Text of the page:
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Banzai bikers can cruise downhill at Alyeska

  • Author: Alaska Dispatch News
  • Updated: December 2, 2017
  • Published June 7, 2017

Two boys ride down Big Spruce trail at the Alyeska Bike Park on Friday, June 3, 2016. The age limit for mountain biking at the park is 8 years old. (Sarah Bell / ADN archive 2016)

Downhill biking kicks off Friday at the state's largest alpine ski area and will continue Friday to Sunday on summer weekends at Alyeska Bike Park in Girdwood.

Helmeted riders ages 8 and older can ride the mix of singletrack, road and various man-made features from noon to 6 p.m. The Bear Cub Quad, Glacier Bowl Express and Ted's Express will haul bikers and bikes uphill.

An all-mountain day ticket costs $45. Riders using only the Bear Cub Quad pay $25. Summer-long passes range from $250 for adults to $150 for children ages 8-12.

Bike and gear rentals are available for up to $100 a day for a full set-up. On Friday, half-day bike rentals are half price 3-6 p.m. if also purchasing a bike lift ticket.

For information, call 907-754-2283.

Stringers of fresh red salmon. (Erik Hill / ADN archive 2015)

Karluk sockeye limit raised

Sport fisherman who want to load up on red salmon can't do much better than the Karluk River on Kodiak, where the bag limit has been boosted to 10 fish.

The reason is a big run that has had some 126,000 sockeyes swim past the weir as of Monday. That makes state biologists confident the escapement goal of 150,000 to 250,000 fish will be reached and likely surpassed in the river that typically produces Kodiak's biggest red salmon run.

Last year, 489,000 reds passed the weir; more than 600,000 did so the two previous years.

The Karluk is a 22-mile-long river with all but the lower 8 miles within the Kodiak National Wildlife Refuge.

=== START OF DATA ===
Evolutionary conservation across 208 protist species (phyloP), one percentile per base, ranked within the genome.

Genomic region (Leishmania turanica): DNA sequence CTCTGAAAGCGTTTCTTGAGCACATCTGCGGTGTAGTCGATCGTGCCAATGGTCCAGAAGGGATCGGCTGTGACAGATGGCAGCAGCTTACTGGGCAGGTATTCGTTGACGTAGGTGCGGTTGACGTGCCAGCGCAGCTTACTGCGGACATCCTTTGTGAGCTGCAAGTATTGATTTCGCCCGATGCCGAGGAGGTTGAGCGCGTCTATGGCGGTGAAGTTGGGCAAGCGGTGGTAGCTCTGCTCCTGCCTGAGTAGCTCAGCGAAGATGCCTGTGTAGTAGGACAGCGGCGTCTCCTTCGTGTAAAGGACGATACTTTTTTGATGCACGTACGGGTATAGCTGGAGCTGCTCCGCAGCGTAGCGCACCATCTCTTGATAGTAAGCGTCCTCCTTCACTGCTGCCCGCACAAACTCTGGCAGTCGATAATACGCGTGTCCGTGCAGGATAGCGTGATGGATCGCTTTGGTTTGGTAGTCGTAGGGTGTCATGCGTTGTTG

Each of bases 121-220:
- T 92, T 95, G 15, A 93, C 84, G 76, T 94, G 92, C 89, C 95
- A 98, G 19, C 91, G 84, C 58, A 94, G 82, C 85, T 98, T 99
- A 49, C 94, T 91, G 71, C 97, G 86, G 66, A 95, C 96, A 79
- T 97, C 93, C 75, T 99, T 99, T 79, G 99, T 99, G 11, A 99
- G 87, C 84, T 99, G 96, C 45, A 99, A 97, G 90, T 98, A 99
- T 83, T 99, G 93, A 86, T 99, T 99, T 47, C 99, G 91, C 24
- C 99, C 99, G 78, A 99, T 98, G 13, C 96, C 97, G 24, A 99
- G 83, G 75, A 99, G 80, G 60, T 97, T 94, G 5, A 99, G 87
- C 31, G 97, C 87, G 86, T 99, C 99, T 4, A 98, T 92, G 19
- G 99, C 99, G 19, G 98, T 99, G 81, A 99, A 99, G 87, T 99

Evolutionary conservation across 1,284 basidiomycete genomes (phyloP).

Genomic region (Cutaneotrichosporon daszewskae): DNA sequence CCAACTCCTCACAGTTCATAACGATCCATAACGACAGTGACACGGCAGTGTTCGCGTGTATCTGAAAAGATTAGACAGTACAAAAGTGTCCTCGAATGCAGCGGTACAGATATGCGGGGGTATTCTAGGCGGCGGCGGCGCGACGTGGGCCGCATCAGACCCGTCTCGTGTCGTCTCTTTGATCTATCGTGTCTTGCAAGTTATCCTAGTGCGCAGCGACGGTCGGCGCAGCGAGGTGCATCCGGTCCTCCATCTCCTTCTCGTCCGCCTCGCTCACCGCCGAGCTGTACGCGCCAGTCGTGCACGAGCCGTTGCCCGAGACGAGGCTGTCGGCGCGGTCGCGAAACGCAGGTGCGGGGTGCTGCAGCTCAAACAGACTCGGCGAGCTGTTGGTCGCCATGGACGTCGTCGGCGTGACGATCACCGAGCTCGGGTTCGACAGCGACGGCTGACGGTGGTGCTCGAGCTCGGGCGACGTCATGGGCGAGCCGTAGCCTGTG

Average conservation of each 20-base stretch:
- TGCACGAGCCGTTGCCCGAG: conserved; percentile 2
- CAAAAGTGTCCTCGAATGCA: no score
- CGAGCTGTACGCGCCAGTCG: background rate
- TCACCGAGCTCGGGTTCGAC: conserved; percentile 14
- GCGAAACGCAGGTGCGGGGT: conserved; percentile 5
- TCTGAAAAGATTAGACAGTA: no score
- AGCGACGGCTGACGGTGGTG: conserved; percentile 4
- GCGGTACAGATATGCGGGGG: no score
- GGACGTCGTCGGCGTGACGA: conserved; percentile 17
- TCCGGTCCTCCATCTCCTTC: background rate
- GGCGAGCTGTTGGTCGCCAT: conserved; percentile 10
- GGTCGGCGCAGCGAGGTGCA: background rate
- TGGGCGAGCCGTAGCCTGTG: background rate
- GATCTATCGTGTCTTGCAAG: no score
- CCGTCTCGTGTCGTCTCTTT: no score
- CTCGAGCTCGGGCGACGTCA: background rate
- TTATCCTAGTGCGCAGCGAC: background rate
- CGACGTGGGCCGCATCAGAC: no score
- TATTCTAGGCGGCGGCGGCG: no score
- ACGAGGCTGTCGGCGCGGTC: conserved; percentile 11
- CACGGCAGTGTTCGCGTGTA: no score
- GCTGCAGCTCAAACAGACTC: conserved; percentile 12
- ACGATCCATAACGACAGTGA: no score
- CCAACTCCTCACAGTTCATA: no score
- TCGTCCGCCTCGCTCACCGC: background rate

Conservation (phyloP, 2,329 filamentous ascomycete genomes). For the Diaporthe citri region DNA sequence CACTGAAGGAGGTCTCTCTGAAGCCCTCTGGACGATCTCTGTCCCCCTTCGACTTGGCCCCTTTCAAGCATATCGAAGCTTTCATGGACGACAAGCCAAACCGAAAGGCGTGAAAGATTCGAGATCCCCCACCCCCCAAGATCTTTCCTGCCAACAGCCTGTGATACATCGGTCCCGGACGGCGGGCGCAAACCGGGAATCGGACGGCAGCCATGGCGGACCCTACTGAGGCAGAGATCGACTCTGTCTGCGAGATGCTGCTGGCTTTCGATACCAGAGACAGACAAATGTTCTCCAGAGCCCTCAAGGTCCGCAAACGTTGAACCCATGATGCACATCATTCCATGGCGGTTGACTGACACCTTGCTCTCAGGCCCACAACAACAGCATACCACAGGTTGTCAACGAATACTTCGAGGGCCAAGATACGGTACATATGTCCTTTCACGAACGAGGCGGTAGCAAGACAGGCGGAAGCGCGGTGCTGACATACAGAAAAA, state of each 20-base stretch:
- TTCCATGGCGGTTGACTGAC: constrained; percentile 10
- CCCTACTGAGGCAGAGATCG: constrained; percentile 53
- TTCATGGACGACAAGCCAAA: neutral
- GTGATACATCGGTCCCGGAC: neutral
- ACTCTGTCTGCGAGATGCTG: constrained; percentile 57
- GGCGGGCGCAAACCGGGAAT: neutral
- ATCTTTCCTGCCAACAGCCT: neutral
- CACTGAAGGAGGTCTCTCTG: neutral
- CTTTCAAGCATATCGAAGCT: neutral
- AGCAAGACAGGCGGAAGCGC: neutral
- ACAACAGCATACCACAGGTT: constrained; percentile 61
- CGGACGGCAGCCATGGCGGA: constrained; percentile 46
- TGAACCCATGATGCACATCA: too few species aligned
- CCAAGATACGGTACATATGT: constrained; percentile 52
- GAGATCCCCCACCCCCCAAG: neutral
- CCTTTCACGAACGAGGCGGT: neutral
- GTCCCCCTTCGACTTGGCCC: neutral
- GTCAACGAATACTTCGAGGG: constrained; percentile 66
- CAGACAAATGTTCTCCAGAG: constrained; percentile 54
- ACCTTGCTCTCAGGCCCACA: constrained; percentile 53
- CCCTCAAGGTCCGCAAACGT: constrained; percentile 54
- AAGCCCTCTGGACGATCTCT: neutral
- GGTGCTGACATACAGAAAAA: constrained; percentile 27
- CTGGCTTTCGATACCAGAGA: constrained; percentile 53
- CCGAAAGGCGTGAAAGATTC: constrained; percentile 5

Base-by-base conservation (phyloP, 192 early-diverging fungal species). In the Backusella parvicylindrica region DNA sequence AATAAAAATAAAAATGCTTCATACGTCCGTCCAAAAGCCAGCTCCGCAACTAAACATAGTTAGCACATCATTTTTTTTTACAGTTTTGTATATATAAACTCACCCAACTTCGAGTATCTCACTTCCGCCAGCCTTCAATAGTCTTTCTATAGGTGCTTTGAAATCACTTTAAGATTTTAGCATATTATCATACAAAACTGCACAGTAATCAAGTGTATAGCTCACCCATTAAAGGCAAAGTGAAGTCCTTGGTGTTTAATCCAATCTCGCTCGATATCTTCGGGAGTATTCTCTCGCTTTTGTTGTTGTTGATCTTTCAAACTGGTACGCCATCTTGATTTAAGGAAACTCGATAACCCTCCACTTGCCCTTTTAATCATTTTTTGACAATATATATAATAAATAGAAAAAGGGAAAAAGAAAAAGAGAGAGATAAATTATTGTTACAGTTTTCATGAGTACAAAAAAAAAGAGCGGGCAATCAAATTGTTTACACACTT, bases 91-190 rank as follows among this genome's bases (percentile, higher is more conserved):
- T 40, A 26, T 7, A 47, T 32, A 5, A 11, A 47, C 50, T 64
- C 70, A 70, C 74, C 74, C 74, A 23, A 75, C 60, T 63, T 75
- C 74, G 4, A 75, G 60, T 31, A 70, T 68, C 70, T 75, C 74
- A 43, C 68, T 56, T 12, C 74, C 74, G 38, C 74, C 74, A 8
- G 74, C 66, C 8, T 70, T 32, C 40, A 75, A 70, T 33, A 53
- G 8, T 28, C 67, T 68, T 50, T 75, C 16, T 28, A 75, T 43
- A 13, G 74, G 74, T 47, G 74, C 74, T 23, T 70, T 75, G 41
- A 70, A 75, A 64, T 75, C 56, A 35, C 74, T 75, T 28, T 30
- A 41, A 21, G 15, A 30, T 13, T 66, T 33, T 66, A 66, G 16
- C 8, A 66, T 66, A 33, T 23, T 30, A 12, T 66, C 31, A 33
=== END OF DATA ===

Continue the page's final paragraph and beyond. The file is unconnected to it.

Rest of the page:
Another Kodiak river seeing a strong red salmon run, the Buskin, had its bag and possession limit boosted to five sockeye Tuesday.

On the other hand, king salmon fishing on the Karluk is closed through July 29 — and any fish caught must be released and not removed from the water. Designated a "stock of concern" by Alaska's Board of Fish, the escapement goal of 3,000-6,000 kings has only been achieved three times since 2006 in the Karluk. As of June 5, 166 kings had passed the Karluk weir.

Two walk options for bird watchers

Audubon Alaska is organizing morning bird walks along the Tony Knowles Coastal Trail starting Wednesday at Westchester Lagoon. They continue 6:30-8:30 a.m. every Wednesday until the end of July.

Also, the Alaska Department of Fish and Game and Audubon are offering Potter Marsh bird walks 7-9 p.m. Tuesdays and 8-10 a.m. Wednesdays at Potter Marsh.

A summertime lynx. June 2009 (Photo courtesy National Park Service)

Lynx trapping closed

State game managers have decided to extend Southcentral lynx trapping closures though the 2017-18 season because the snowshoe hares — their main food source — are in a periodic decline.

Game management units 7 and 15 on the Kenai Peninsula will remain closed to lynx trapping. However, a hunting season in those units will open Jan. 1-Feb. 15, 2018. Trapping and hunting in Unit 14C, which extends west from Anchorage and Eagle River into Chugach State Park and Chugach National Forest, will remain closed.

Accessible Kodiak king salmon

Efforts over the past 15 years by the Alaska Department of Fish and Game to boost king salmon runs in road-accessible waterways should see another sign of improvement when so-called three-ocean chinooks start returning to Salonie Creek later this month.

Salonie is about a dozen miles south of Kodiak, flowing into Women's Bay.

King salmon jacks that have spent one or two years at sea have returned the last two years. Smolt releases began in 2014.

There is a five-fish annual limit for kings in Kodiak Island fresh waters. Any king harvested must be immediately recorded on the back of your sport fishing license or on a harvest card.